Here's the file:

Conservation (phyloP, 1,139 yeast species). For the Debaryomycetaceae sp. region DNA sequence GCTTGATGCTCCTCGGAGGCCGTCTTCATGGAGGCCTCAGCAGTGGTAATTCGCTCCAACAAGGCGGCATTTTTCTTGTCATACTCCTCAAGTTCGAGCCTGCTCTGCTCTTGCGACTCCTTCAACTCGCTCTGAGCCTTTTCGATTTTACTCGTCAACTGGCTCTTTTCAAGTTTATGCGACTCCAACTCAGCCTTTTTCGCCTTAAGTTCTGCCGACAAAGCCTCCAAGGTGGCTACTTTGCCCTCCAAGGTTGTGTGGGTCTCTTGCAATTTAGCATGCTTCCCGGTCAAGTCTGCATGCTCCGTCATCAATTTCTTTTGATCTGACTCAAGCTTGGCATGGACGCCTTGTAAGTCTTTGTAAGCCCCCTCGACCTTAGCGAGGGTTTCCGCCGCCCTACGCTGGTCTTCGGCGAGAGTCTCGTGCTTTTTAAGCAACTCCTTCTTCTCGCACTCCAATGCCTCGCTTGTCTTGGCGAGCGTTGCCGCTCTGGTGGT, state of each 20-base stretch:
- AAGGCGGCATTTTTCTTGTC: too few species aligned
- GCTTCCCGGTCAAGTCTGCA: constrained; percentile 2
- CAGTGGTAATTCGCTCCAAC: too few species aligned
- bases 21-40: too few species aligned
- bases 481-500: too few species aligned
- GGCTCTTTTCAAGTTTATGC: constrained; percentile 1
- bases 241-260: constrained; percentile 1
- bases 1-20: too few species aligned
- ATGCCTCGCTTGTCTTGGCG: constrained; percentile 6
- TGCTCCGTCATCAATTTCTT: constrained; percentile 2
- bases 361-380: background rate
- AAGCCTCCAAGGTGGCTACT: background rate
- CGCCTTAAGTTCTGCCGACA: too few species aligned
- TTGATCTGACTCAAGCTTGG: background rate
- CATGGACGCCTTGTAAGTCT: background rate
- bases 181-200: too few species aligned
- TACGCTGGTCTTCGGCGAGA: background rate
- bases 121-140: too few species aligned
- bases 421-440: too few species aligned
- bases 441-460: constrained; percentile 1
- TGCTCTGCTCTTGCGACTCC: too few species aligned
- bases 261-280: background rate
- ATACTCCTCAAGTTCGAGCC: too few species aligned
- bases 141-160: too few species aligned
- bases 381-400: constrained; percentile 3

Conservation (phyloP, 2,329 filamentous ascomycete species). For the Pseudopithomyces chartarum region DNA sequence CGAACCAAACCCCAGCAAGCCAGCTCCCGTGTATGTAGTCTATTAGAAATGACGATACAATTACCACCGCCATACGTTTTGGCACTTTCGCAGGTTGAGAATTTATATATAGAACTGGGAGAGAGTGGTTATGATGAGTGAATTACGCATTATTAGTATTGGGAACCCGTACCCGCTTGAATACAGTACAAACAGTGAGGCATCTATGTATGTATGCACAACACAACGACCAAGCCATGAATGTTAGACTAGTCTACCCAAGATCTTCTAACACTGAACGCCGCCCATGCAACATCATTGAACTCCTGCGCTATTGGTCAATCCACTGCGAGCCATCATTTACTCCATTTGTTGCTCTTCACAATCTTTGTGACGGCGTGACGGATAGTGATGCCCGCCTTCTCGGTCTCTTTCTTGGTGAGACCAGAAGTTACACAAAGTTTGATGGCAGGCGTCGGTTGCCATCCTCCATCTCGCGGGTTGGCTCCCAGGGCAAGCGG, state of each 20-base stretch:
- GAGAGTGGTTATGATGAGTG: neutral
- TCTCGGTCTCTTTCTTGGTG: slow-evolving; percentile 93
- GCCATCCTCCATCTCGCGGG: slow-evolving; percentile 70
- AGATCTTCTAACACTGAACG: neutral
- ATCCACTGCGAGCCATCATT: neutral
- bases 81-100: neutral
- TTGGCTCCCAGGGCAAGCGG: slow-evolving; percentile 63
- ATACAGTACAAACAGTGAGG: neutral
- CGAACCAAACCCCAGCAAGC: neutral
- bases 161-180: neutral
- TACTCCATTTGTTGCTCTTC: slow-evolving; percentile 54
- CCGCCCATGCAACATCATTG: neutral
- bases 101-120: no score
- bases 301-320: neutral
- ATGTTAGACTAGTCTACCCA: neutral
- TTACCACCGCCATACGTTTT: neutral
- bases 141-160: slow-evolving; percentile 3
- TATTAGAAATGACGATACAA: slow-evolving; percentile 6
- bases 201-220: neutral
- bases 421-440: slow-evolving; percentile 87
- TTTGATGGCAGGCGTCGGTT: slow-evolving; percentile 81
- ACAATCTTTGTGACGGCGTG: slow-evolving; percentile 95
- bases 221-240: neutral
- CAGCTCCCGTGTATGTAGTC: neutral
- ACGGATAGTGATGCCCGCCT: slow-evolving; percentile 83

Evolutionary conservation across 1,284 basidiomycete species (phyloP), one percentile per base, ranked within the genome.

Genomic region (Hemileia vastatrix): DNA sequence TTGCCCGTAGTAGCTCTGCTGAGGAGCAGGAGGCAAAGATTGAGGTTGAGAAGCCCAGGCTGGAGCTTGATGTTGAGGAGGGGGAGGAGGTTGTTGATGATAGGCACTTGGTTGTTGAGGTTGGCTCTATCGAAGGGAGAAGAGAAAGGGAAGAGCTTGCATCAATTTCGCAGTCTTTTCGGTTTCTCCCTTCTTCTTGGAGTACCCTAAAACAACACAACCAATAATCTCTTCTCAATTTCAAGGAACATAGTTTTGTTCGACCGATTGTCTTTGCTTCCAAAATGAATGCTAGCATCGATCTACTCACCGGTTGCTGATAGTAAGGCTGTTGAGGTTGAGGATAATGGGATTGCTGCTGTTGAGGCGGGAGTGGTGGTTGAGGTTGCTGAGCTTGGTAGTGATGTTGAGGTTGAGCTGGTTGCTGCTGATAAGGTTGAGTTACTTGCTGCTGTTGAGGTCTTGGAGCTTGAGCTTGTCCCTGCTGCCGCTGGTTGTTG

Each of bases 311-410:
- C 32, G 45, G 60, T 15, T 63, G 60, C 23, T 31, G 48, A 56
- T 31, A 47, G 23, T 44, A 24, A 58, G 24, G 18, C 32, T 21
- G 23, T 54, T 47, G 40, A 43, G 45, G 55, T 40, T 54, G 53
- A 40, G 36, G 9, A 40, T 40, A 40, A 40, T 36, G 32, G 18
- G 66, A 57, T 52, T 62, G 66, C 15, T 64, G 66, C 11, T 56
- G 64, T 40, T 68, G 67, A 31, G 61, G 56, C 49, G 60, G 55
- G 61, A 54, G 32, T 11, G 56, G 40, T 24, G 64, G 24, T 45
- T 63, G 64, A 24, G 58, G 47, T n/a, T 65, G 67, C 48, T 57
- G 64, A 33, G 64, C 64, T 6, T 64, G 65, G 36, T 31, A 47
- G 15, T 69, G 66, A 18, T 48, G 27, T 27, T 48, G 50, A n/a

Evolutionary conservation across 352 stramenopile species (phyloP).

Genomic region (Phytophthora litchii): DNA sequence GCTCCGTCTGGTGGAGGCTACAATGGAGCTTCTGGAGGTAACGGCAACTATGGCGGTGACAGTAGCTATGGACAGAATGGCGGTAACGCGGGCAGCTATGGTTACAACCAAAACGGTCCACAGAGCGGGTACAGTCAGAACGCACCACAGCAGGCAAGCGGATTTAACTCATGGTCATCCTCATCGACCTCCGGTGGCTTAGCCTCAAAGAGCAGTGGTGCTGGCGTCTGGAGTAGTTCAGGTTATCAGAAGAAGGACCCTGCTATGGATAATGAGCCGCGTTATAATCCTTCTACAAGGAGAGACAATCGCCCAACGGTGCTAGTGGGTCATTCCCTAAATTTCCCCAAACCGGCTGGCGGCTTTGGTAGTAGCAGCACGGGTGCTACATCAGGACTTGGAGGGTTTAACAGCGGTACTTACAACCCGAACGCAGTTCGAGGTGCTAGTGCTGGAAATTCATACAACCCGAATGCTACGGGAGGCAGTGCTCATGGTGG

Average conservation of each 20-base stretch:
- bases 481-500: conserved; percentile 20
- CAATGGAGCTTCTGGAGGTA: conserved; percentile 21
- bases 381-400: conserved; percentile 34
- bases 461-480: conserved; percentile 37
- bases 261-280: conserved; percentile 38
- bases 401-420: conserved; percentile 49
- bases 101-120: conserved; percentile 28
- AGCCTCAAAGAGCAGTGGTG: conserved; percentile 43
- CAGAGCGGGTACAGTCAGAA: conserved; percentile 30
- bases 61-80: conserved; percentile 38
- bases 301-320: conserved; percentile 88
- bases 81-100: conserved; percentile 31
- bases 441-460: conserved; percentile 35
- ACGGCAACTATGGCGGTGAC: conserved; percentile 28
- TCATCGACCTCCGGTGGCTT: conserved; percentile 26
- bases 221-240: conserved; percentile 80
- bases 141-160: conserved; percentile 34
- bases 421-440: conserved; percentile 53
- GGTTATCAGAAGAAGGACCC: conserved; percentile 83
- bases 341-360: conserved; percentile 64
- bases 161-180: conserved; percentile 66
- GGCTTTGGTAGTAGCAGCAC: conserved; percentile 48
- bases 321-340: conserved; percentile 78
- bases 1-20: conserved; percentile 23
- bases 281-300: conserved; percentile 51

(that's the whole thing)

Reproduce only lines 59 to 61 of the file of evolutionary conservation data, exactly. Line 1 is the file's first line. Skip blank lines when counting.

- A 40, G 36, G 9, A 40, T 40, A 40, A 40, T 36, G 32, G 18
- G 66, A 57, T 52, T 62, G 66, C 15, T 64, G 66, C 11, T 56
- G 64, T 40, T 68, G 67, A 31, G 61, G 56, C 49, G 60, G 55